Friday, April 8, 2011

Bish's Review Space: Above and Beyond Episode 6: Eyes

"Tell My Mother I Died For My Country, I Did What I Thought Was Best" - John Wilkes Booth, April 12, 1865
Eyes was written by Glen Morgan and James Wong and directed by Félix Enríquez Alcalá. The Saratoga returns to Earth and the 58th are looking forward to some R&R when the news comes through that the Secretary General of the UN, Spencer Chartwell (previously seen in the pilot) has been shot and killed by an In Vitro. With leave cancelled the Saratoga becomes the base for political wrangling between the two candidates to take over from him, Ambassador Nicholas Chaput (George DelHoyo), the undersecretary and therefore de facto leader until an election is held and Ambassador Diane Hayden (Harriet Sansom Harris), who was recently on the Aerotech board of governers. Chaput is the leader of the very right-wing French "Partie Nationale D'Identite" and has recently caused France to secede from the European Union.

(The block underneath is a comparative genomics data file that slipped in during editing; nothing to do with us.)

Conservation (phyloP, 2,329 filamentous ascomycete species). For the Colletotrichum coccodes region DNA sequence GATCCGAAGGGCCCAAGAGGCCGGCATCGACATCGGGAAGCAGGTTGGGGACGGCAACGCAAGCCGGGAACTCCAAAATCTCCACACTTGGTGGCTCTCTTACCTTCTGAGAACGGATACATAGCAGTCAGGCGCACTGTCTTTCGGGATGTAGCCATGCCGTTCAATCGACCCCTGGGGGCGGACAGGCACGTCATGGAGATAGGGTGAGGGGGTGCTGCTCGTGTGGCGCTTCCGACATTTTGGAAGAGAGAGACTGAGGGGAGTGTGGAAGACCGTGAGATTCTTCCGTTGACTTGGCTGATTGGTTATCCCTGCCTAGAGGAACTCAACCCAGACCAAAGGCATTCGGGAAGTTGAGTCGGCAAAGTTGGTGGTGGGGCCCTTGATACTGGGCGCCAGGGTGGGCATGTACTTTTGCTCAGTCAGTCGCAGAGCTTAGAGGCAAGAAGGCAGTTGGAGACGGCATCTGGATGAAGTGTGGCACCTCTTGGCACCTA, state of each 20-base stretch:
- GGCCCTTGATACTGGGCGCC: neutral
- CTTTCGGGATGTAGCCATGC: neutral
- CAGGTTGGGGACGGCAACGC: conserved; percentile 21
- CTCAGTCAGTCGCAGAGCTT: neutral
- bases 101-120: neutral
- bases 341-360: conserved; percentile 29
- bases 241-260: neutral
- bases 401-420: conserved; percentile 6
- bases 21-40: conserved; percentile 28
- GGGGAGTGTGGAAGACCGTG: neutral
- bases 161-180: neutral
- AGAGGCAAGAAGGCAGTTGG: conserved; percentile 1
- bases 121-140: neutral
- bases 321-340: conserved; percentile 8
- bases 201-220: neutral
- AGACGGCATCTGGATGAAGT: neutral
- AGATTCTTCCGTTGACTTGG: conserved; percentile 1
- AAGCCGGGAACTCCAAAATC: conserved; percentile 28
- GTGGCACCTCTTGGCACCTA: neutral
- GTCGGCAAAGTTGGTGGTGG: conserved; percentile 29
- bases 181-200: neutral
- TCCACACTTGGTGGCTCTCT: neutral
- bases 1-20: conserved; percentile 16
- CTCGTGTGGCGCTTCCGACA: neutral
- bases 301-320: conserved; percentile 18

In addition to this, In Vitroes are being made to take loyalty tests (heavily influenced by the Voight-Kampff test from Blade Runner) and it soon becomes obvious that there is a plot afoot to kill Chaput. McQueen refuses to take the test and is incarcerated. Hawkes takes the test and is brainwashed into becoming an unwitting pawn to assasinate Chaput. McQueen, who realises what is happening after Hawkes pays him a visit in the brig manages to talk him down and no harm is done. Meanwhile, West has been approached with information suggesting Aerotech, and therefore Hayden, knew about the aliens before setting up the Telus and Vesta colonies and it looks like the conspiracy might go further than that. Nonetheless, Hayden wins the election and the 58th are left with their suspicions and nothing to back them up.